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I opened a bad old cordless NiCad drill battery last week. The battery has three terminals. The tow terminals on the sides are labeled + and - and as expected are connected onto the ends of the series cells of the batteries, but there is another smaller connection which doesn't state anything. Its not used by the drill but by the charger and when opening the battery, a small,thin, rectangular object reading  ""Klixon 7-S 4MM45B2-21V Z3J" was on it. I haven't been able to find any datasheets for it.

Could someone tell me what that rectangular thing is and what it is used for? I found a similar one i another NiCad drill battery.

Thanx in advance... Have a great day
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A lot of the more sophisticated Ni-cad chargers could charge ni-cads at higher current levels thus performing 'quick charge' Vs the older C/20 trickle charge method. However for this to be safe the charger really needed to be able to monitor the temperature of the Ni-Cad pack being charged, and that is most likely what that third wire/connection is a raw temp sensors that the charger reads to determine if pack is getting too hot to continue fast charging.

At least that is my guess of what you have.

Lefty
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Another possible reason a battery pack might have extra wires is for balancing charge between cells in the pack - you'd expect
a total of N+1 wires for an N-cell pack in that case.  This is common for LiPo packs for instance.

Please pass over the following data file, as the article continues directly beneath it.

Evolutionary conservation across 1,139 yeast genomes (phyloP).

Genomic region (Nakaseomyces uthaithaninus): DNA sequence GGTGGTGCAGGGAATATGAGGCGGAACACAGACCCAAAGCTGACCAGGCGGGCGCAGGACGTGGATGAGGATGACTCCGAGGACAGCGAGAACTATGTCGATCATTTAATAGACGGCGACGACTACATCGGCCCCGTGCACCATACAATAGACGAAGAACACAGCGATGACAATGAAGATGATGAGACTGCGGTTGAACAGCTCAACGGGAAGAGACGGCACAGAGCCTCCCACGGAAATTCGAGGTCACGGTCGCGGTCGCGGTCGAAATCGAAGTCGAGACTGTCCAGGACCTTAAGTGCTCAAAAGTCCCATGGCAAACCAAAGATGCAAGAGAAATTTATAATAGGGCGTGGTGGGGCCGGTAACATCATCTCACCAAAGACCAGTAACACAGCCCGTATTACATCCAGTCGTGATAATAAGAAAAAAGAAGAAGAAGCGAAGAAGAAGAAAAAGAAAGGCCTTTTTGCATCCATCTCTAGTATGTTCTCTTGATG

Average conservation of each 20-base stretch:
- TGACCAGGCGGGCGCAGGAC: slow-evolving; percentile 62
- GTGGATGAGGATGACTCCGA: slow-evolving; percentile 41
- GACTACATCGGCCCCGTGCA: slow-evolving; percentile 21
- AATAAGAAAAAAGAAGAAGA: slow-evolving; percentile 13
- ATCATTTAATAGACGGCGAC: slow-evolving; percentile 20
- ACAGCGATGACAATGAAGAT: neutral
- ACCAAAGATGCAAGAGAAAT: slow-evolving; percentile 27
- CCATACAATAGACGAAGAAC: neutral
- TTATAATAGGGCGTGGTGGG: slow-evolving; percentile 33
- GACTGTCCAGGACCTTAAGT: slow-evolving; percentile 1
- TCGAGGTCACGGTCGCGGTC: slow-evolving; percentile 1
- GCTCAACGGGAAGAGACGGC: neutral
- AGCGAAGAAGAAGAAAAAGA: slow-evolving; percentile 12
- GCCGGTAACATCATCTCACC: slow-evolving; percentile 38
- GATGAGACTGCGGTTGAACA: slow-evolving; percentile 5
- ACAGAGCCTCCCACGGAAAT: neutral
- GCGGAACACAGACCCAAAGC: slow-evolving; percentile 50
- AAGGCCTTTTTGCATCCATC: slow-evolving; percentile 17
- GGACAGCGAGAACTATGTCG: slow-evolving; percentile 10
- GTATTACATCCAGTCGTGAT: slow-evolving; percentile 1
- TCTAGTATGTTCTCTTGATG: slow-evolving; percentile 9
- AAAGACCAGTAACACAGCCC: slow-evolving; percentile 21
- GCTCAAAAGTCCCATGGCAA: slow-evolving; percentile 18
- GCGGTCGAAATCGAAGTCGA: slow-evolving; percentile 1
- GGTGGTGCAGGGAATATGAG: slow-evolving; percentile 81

More advanced cases are lithium ion packs for laptops and similar - these often have a battery-management system built in and
a (proprietry?) serial data link to interface to it.

The temperature sensor idea is a likely candidate, in which case the extra wire should read as being at the same voltage
as one of the main terminals, and a temperature-dependent resistance between it and that terminal.  Probably.

[caution:  never try and measure resistance with a multimeter without first checking the absence of a voltage across
the part being tested]
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Thanx for the help people i appreciate it a lot. I just discovered what that tiny thing is. I forgot to mention it only has two leads.

It is basically a battery thermal switch a.k.a. thermostat. When the battery gets too warm, the contacts inside separate and the charging process stops since the circuit is open. Once the temperature climbs back down to safe levels, the contacts touch and the charging procedure resumes. As i said previously it was found in the heart of a Ni-Cad drill battery not Lipo.



 
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